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  • Article: Leveling Up… How To Handle The H-1B Level I Wage Issue By Richard Yemm

    Leveling Up… How To Handle The H-1B Level I Wage Issue


    On January 25, 2018, the Administrative Appeals Office (AAO) published two non-precedent decisions, Matter of B-C, Inc and Matter of G-J-S-USA, Inc relating to H-1B petition denials based on the Petitioner’s classification of the proffered position as a Level I (entry-level) wage. The decision provides vital guidance to help resolve the “carnage” resulting from inconsistent interpretation and implementation of the Level 1 wage issue.

    At the crux of both decisions was the issue of whether USCIS erred in comparing the Petitioner-indicated duties directly with the Department of Labor’s (DOL) generic definition of a Level I wage , i.e. “wage rates are assigned to job offers for beginning level employees who have only a basic understanding of the occupation. These employees perform routine tasks that require limited, if any, exercise of judgment.” In these non-precedent decisions, the AAO determined that, according to DOL guidance, the proper comparison should be between the Petitioner-indicated job duties and requirements and those associated with the appropriate Occupational Information Network (O*NET) occupation.

    Moreover, the AAO stated that “there is no inherent inconsistency between an entry-level position and a specialty occupation,” asserting that every case must be judged on its own merits. The AAO clarified that “for some occupations, the ‘basic understanding’ that warrants a Level I wage may require years of study, duly recognized upon the attainment of a bachelor’s degree in a specific specialty…. Likewise, at the other end of the spectrum, a Level IV wage would not necessarily reflect that an occupation qualifies as a specialty occupation if that higher-level position does not have an entry requirement of at least a bachelor’s degree in a specific specialty or its equivalent.”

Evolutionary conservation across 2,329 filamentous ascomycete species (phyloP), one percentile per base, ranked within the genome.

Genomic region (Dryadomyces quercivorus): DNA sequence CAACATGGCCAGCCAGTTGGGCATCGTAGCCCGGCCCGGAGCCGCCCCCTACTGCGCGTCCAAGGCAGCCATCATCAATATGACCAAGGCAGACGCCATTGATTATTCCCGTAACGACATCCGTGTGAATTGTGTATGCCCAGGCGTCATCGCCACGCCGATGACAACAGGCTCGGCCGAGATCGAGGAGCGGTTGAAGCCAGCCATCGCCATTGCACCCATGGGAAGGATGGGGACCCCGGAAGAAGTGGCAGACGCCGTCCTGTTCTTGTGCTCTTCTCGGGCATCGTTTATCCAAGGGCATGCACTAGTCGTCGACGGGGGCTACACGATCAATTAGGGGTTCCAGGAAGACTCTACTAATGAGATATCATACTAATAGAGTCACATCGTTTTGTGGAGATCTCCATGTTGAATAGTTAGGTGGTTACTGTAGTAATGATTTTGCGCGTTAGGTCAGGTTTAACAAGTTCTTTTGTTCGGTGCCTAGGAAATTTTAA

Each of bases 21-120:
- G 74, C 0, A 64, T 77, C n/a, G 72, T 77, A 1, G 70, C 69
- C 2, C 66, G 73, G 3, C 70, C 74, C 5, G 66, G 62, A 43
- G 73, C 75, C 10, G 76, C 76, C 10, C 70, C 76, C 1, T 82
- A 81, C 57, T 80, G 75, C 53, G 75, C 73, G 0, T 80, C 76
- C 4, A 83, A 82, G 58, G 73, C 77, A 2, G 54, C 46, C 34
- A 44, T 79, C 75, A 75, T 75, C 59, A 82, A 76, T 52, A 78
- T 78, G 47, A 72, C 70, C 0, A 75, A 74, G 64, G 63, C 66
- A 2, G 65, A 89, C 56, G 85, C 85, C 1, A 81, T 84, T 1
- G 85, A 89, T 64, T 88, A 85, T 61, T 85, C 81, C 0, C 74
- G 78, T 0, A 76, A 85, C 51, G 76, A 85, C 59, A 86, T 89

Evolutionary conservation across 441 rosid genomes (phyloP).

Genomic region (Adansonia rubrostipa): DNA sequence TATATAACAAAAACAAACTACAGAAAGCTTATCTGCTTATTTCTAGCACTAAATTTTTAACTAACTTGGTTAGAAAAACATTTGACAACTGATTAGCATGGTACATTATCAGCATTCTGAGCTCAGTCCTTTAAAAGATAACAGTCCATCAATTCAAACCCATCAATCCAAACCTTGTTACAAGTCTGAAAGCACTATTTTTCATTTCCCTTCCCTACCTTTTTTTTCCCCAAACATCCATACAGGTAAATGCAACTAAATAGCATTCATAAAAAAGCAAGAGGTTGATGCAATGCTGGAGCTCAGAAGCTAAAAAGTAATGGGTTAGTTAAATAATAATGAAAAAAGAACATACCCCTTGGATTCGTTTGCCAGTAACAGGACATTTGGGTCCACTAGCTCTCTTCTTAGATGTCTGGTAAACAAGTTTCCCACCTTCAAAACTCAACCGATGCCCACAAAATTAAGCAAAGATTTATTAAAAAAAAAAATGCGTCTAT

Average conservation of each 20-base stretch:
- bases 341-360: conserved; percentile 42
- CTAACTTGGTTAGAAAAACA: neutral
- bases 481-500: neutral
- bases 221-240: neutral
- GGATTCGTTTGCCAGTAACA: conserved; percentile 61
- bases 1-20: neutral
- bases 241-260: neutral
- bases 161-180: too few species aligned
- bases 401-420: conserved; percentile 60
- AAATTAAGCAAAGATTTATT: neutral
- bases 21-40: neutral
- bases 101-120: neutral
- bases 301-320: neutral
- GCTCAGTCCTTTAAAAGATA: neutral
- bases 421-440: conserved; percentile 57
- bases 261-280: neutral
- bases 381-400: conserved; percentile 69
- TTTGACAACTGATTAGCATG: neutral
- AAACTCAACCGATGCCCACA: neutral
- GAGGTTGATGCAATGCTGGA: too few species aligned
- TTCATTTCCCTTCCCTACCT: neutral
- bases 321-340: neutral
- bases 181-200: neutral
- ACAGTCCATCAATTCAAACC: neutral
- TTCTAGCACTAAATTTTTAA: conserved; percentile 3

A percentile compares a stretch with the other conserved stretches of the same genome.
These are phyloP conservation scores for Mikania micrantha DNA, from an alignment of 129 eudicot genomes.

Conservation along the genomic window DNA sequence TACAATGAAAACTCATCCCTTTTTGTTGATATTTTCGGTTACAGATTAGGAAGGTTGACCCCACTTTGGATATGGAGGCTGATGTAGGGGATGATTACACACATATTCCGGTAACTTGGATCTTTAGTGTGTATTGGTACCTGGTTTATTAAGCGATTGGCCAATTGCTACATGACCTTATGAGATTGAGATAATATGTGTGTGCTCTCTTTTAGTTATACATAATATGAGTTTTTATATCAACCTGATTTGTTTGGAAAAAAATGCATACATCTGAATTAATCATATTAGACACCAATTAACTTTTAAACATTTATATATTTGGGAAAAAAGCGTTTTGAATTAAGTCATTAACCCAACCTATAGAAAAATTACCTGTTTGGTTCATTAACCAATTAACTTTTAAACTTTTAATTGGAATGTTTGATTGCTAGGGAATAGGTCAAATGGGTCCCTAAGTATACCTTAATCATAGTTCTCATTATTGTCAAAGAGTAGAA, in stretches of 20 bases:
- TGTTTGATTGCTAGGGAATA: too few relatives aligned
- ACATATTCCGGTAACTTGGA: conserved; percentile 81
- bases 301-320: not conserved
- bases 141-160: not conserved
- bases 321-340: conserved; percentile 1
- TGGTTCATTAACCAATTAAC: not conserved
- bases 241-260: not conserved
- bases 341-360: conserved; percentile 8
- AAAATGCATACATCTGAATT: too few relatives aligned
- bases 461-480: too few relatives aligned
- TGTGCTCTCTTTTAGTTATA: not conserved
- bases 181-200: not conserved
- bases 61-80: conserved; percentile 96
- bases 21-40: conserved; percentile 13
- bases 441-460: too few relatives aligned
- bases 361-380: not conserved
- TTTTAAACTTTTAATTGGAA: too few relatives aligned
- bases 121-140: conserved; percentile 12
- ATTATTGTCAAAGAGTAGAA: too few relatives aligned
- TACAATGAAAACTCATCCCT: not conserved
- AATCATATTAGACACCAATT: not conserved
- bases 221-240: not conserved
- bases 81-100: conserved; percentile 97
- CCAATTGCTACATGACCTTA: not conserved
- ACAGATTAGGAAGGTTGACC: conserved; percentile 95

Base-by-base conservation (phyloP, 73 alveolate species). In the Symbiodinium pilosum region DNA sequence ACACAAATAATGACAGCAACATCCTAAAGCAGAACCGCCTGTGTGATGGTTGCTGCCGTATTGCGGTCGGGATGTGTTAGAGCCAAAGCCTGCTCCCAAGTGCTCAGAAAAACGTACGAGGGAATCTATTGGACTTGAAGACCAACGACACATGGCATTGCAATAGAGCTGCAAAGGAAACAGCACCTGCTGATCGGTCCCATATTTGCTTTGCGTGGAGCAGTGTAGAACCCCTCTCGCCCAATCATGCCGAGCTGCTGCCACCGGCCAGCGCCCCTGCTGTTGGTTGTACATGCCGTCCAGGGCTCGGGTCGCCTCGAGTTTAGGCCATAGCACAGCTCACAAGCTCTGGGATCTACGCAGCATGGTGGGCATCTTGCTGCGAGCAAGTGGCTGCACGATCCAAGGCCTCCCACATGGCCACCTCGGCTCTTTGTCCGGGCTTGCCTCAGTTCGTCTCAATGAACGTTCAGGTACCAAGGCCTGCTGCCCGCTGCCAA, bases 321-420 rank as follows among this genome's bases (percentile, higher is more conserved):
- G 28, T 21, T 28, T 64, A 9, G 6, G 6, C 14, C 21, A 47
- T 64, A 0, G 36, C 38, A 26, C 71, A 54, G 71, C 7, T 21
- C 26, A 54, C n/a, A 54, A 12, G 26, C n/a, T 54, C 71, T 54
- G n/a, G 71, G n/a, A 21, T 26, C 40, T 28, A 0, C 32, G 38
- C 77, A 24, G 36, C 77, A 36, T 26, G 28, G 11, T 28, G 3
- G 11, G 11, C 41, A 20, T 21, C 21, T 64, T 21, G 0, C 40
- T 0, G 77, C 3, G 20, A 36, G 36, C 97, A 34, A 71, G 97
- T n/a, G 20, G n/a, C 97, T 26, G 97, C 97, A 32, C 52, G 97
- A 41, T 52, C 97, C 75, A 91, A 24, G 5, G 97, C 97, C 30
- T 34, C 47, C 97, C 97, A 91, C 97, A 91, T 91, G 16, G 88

We have previously discussed strategies to deal with such requests for evidence stemming from this issue and we remain hopeful that these decisions, while non-precedent, will help to clarify H-1B adjudications as we swiftly approach the FY 2019 H-1B filing season.

    This post originally appeared on Wolfsdorf Immigration Law Group. Copyright © 2017 Wolfsdorf Connect - All Rights Reserved.

    About The Author

    Richard Yemm Richard Yemm is a partner in the Los Angeles office and is admitted to practice law in both California and New York state. He is certified by the California State Bar as an Immigration and Nationality Law Specialist. Having graduated with honors from the University of Exeter School of Law in the United Kingdom, he prepares and assists clients with a wide range of diverse cases including entertainment, investor, business and marriage/family-based non-immigrant and immigrant visa petitions, in addition to applications for U.S. citizenship and assisting with corporate I-9 compliance audits. Mr. Yemm’s practice also focuses on analysis of immigration consequences of U.S. and foreign criminal convictions and immigrant and non-immigrant waivers of inadmissibility, where he has successfully overturned grounds of inadmissibility at numerous embassies and consulates around the world. In addition, he has successfully represented clients in removal proceedings in both the Los Angeles and San Diego immigration courts and is currently serving as the CBP Liaison for the Southern California Chapter of AILA.

    The opinions expressed in this article do not necessarily reflect the opinion of ILW.COM.

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